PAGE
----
• Exclusive
    Key trade talks can unlock future success
    By Wei Jianguo | Updated: 2019-01-07 11:02
        Wei Jianguo

    China and the United States return to the negotiation table to iron out their differences on trade tensions on Monday and Tuesday in Beijing. The talks are certainly attracting worldwide attention. I am quite confident about the potential outcome.

    As far as I know, both sides have been working very hard to prepare for the two-day vice-ministerial-level trade talks, which bear huge significance. This is because the talks happen after several fruitless negotiations last year since trade tensions escalated in early 2018.

    Meanwhile, this round is the first following President Xi Jinping and US President Donald Trump agreeing to refrain from imposing new tariffs and instructed the working teams of both sides to work on a mutually beneficial solution package on the sidelines of the G20 Leaders' Summit in Buenos Aires on Dec 1. So, this is a vital moment for the US, represented by Deputy Trade Representative Jeffrey Gerrish, and China to reach concrete outcomes within two days, paving the way for future engagement and talks.

    I have three reasons to support my argument that the two-day talks will be a success.

    Firstly, both China and the US better understand the intentions and goals of the talks. From the US side, unrealistic and unachievable goals will not be set. Judging from the failures of the previous several rounds of various-level talks since trade tensions began, it will be smart for Washington negotiators to talk with their Chinese counterparts objectively, pragmatically and rationally, instead of being biased, arbitrary and pressure-inducing.

    From the Chinese side, China has already shown its strong determination for accelerating its pace of reform and opening up, especially to further safeguard intellectual property rights, expand market access and increase imports from the US, and make the business environment even more transparent and fairer. Doing this is not only to respond to concerns from the US but also to realize the potential of high-level opening up to the rest of the world.

    So, both sides have already done solid groundwork for the talks, in comparison with the previous several rounds.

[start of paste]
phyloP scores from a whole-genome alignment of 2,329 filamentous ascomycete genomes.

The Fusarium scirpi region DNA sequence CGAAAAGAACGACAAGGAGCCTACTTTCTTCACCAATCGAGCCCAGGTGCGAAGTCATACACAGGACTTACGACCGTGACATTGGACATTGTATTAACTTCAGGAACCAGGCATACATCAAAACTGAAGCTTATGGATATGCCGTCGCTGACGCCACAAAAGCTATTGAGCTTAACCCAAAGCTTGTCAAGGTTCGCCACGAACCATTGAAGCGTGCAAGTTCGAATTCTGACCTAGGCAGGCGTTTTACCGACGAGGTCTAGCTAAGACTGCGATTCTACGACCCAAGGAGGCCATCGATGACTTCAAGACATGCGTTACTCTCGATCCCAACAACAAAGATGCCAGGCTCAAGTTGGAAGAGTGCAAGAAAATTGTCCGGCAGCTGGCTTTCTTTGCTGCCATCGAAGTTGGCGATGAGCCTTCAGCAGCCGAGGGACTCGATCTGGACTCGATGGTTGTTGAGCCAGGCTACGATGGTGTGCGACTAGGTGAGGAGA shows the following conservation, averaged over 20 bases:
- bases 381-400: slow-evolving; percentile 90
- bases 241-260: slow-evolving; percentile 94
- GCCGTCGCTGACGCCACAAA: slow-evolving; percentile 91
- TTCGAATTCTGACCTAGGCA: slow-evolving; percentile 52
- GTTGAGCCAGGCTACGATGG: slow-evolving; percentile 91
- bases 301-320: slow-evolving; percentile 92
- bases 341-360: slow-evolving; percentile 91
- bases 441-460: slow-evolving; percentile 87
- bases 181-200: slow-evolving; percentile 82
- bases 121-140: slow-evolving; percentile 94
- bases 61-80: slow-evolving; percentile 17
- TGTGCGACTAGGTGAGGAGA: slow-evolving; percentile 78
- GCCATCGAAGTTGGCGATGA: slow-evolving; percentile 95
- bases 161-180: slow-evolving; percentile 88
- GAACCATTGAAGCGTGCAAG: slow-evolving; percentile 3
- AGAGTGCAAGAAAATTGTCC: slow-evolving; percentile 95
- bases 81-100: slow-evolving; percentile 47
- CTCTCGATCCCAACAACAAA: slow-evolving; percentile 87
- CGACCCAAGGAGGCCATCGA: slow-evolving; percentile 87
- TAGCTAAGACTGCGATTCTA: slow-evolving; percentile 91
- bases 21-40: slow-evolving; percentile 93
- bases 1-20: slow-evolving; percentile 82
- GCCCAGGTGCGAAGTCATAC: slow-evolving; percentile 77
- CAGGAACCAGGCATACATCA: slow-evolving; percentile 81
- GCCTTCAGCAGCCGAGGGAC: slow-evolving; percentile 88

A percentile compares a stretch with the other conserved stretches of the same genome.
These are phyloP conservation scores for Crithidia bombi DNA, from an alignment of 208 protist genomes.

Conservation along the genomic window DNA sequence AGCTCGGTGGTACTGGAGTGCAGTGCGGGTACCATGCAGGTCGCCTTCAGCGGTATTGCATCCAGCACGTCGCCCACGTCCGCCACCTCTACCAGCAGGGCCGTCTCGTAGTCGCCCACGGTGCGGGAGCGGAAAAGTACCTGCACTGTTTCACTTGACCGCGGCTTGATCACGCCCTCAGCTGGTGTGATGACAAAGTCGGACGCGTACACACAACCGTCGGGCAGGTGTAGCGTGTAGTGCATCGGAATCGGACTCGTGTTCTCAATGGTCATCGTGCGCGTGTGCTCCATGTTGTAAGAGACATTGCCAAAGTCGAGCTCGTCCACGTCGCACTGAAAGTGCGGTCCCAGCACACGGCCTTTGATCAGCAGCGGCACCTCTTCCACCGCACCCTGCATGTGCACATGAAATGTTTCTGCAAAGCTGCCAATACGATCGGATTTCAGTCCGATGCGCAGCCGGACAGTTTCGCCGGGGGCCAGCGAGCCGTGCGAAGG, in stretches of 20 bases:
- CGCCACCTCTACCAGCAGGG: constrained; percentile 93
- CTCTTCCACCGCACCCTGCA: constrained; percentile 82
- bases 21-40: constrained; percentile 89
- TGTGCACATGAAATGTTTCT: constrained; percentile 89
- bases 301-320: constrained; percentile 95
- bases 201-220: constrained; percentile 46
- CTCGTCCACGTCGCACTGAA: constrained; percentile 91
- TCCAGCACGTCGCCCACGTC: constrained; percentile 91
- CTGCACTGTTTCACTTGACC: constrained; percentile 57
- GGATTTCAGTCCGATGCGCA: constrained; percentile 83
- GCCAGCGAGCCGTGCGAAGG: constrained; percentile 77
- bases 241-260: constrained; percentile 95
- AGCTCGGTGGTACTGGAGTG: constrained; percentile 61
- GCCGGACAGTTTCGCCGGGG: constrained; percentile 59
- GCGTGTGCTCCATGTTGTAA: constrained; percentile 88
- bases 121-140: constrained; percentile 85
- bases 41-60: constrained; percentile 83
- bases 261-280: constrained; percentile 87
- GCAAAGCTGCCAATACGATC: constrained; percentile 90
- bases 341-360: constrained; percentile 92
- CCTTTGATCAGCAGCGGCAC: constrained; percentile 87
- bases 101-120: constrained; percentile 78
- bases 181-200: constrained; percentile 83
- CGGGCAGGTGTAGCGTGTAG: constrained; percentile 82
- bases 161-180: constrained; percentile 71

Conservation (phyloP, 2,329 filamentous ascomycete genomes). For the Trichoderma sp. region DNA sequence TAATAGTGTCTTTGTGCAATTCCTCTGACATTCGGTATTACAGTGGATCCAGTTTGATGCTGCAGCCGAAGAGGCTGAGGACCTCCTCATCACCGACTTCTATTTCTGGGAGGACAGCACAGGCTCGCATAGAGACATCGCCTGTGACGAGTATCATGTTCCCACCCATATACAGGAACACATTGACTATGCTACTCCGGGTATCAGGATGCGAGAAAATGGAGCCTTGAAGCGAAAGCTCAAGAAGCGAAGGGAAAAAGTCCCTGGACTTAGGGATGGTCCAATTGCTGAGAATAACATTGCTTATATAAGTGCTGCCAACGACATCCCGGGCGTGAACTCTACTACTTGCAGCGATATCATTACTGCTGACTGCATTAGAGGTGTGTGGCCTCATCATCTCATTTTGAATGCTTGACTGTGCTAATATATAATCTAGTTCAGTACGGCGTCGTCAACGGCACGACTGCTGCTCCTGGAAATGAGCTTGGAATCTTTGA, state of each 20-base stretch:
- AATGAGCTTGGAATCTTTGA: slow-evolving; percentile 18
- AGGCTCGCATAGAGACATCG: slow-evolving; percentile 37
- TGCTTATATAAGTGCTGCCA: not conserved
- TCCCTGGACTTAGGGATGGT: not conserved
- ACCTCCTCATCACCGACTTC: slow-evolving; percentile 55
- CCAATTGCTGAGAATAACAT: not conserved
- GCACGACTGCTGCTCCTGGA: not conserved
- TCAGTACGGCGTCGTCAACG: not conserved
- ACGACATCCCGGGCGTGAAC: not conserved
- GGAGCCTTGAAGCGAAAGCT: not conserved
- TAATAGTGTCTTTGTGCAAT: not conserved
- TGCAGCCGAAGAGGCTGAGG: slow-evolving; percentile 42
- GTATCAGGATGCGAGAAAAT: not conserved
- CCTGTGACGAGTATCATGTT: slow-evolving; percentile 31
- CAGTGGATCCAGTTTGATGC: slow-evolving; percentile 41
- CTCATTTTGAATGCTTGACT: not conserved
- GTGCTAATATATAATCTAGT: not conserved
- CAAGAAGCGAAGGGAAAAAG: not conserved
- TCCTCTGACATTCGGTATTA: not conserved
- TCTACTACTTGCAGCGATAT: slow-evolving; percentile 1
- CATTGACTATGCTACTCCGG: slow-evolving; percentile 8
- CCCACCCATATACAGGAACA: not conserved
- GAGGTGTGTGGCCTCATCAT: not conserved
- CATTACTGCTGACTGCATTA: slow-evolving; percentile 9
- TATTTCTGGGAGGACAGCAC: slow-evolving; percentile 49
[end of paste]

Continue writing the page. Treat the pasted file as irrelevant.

Secondly, the world faces a grave economic situation and the uncertainties are increasing. This has put downward pressure on both economies. It is a top priority for both sides to end trade tensions and boost confidence.

    From the US side, the dividends of the Trump administration's tax-break policies are fading, the development of new industries is slow and stock markets are jittery. Meanwhile, the middle class is pessimistic about the development prospects for the future and US importers and consumers are losing confidence due to protectionism and unilateralism.

    So it is a pressing task for the negotiators to deliver an inspiring and exciting message to the US market by achieving fruitful talks in Beijing.

    From the Chinese side, after celebrating the 40th anniversary of reform and opening-up in December, the country is embarking on a new journey of high-level opening up to the rest of the world, deepening supply-side reform, realizing quality economic growth and improving the living standards.

    So both sides must lay the foundations to start a new strategic cooperation in trade and their economies.

    Thirdly, I don't agree with the argument that the talks will not produce a breakthrough. In contrast, I believe this round of talks is of tremendous significance because it will pave the way for higher-level negotiations. More importantly, both sides will offer more ideas to hammer out a comprehensive solution.

    The clock is ticking and a good beginning is half the battle.

    For the interests of the US, China and the rest of the world, let us hope that the representatives of both sides have enough wisdom to reap fruitful benefits.

    The author is vice-president of the China Center for International Economic Exchanges. The commentary was contributed exclusively to China Watch, a think tank powered by China Daily. 

    The author contributed this article to China Watch exclusively. The views expressed do not necessarily reflect those of China Watch.

    All rights reserved. Copying or sharing of any content for other than personal use is prohibited without prior written permission.